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Slackware Linux 13.0 - the oldest Linux distro gets a major overhaul

Oct 05, 2009, 23:03 (0 Talkback[s])
(Other stories by Caitlyn Martin)

[ Thanks to Caitlyn Martin for this link. ]

"When I reviewed Slackware 12.1 for O'Reilly News last year the results were somewhat controversial. Chris Smart, at the opening of his review of Arch Linux back in January, wrote: "When writing a review, I always try and view the distribution in the light of what it is expected to do - as claimed by the creators. Each Linux distribution is unique and they all have different goals. Some try to do and be everything, while others are very niche. Some want to include binary drivers and proprietary codecs by default, while others go out of their way to make a stand against such things. It makes sense that you cannot judge them all by the same criteria." I share Chris' philosophy when it comes to writing my own reviews and it is precisely that approach which prompted much of the harsh reaction to my review by a few of Slackware's most ardent supporters.

"If you visit the info page of the official Slackware website the first paragraph describes the distro: "The official release of Slackware Linux by Patrick Volkerding is an advanced Linux operating system, designed with the twin goals of ease of use and stability as top priorities. Including the latest popular software while retaining a sense of tradition, providing simplicity and ease of use alongside flexibility and power, Slackware brings the best of all worlds to the table." Note that "ease of use" is listed as a goal and mentioned twice for emphasis. Despite this claim ease of use is something Slackware is just not known for. Even with improvements in Slackware 13.0 I still don't think there is anything easy about this distro for anyone other than advanced, experienced users who are extremely comfortable on the command line and with editing configuration files by hand.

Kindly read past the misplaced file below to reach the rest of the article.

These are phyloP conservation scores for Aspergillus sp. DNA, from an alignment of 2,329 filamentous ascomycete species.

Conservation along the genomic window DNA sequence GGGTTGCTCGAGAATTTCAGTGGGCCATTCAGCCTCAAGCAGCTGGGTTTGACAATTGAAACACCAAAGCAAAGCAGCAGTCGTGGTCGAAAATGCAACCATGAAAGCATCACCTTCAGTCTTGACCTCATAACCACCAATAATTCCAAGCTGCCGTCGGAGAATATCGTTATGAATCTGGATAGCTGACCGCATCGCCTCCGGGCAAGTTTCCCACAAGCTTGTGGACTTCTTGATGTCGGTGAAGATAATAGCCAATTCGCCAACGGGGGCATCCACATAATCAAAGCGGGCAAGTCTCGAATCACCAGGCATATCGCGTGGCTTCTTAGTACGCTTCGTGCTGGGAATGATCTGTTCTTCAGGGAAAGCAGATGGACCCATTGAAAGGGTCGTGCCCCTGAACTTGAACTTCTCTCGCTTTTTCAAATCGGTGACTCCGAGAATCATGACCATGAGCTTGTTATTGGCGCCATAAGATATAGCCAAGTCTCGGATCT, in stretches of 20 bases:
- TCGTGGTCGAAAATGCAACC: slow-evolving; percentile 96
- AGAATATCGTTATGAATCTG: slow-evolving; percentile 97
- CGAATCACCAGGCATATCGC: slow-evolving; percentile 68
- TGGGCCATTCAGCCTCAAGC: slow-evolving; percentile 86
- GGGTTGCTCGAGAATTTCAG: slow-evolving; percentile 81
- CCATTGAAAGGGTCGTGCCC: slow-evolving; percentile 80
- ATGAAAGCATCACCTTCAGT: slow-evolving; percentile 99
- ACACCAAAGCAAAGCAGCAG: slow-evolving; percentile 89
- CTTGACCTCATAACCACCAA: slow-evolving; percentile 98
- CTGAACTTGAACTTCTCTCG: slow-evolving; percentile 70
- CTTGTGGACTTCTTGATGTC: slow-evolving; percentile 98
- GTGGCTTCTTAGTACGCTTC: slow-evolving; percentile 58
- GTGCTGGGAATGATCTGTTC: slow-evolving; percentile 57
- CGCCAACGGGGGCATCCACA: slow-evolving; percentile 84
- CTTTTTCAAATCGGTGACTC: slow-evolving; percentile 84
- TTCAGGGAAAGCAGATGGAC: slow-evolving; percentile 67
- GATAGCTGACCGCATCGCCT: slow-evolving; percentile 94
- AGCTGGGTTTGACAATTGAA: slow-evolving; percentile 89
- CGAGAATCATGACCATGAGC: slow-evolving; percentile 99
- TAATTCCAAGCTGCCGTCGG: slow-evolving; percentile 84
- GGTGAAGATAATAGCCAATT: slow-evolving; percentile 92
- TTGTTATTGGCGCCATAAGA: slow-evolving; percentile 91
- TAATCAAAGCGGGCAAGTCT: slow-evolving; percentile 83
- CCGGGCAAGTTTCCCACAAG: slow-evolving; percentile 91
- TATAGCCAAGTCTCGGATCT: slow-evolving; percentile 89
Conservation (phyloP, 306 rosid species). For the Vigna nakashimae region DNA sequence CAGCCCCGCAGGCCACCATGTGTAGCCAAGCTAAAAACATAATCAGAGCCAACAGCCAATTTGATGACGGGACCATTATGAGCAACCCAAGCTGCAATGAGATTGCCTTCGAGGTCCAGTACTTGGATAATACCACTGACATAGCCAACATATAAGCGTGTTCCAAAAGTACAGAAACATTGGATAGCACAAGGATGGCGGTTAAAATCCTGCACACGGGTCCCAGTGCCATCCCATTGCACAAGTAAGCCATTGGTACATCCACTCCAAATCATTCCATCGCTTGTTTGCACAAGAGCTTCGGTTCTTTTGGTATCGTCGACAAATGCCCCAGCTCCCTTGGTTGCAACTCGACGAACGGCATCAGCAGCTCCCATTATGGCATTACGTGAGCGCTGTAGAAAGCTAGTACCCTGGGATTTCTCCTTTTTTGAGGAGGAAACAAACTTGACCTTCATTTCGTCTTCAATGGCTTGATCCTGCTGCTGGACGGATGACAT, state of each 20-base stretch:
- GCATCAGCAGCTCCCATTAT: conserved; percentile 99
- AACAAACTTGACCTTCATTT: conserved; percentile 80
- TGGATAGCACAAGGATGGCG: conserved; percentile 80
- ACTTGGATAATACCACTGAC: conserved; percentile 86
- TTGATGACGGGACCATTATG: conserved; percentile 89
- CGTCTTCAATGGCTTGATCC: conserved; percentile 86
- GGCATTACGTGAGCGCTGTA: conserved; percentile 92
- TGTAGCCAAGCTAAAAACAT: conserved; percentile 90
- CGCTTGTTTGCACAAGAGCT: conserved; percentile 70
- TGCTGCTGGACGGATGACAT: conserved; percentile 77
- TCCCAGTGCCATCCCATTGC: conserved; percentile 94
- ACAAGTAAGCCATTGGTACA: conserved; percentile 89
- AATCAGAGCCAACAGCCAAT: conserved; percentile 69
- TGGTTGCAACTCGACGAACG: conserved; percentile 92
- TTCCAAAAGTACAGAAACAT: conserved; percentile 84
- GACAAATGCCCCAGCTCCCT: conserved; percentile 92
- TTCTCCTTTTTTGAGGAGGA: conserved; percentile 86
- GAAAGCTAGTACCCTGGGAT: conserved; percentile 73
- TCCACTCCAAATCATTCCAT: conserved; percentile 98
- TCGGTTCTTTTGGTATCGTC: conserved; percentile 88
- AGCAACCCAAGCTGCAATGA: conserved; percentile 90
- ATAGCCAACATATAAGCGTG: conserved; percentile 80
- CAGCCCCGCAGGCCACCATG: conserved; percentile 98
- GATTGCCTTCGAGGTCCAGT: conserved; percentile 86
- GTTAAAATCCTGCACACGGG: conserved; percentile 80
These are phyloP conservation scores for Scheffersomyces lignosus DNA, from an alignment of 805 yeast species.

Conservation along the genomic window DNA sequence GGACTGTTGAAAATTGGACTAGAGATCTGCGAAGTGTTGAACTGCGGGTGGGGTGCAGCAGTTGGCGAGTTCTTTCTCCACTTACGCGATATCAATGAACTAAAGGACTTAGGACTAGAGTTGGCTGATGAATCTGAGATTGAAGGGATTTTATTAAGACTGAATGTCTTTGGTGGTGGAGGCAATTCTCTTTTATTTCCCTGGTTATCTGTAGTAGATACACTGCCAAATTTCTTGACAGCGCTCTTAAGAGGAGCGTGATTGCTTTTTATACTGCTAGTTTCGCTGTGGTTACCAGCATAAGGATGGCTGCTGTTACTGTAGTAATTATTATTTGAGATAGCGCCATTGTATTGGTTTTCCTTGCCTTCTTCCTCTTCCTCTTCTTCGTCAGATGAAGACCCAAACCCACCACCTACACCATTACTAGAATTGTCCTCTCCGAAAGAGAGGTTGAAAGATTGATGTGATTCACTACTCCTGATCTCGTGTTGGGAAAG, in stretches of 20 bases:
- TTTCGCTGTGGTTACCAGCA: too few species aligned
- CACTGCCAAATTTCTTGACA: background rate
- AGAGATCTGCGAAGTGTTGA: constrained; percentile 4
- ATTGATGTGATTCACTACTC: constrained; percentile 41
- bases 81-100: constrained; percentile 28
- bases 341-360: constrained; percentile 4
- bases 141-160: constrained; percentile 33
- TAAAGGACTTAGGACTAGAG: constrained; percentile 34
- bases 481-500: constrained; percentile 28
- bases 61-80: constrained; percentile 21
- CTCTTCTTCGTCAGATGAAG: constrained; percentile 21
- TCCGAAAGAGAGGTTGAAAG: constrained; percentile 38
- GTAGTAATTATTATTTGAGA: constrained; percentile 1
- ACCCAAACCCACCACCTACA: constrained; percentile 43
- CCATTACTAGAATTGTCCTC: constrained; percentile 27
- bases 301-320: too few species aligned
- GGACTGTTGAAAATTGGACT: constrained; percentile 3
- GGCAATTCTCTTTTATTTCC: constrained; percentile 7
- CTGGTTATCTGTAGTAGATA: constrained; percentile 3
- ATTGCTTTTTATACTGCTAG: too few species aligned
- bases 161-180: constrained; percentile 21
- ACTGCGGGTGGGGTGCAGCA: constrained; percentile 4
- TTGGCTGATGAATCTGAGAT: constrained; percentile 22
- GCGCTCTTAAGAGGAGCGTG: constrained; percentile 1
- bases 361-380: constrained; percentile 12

"For this review I am focusing on Slackware on the desktop. I started working with Slackware 13.0 four weeks ago with a seven month old Sylvania g Netbook Meso (1.6 GHz Intel Atom N270 CPU, 1 GB RAM, 80 GB HDD). That system suffered a hardware failure 17 days ago and is now being replaced. I completed the testing and review using my nearly 7-year old Toshiba Satellite 1805-S204 (1 GHz Intel Celeron CPU, 512 MB RAM, 20 GB HDD). Slackware has long been friendly to older hardware. That has not changed with the latest release which performs very well on the Toshiba laptop. Slackware 13.0 is the first release available with a native 64-bit edition. Unfortunately I did not have any 64-bit hardware available for testing so this review covers just the 32-bit edition."

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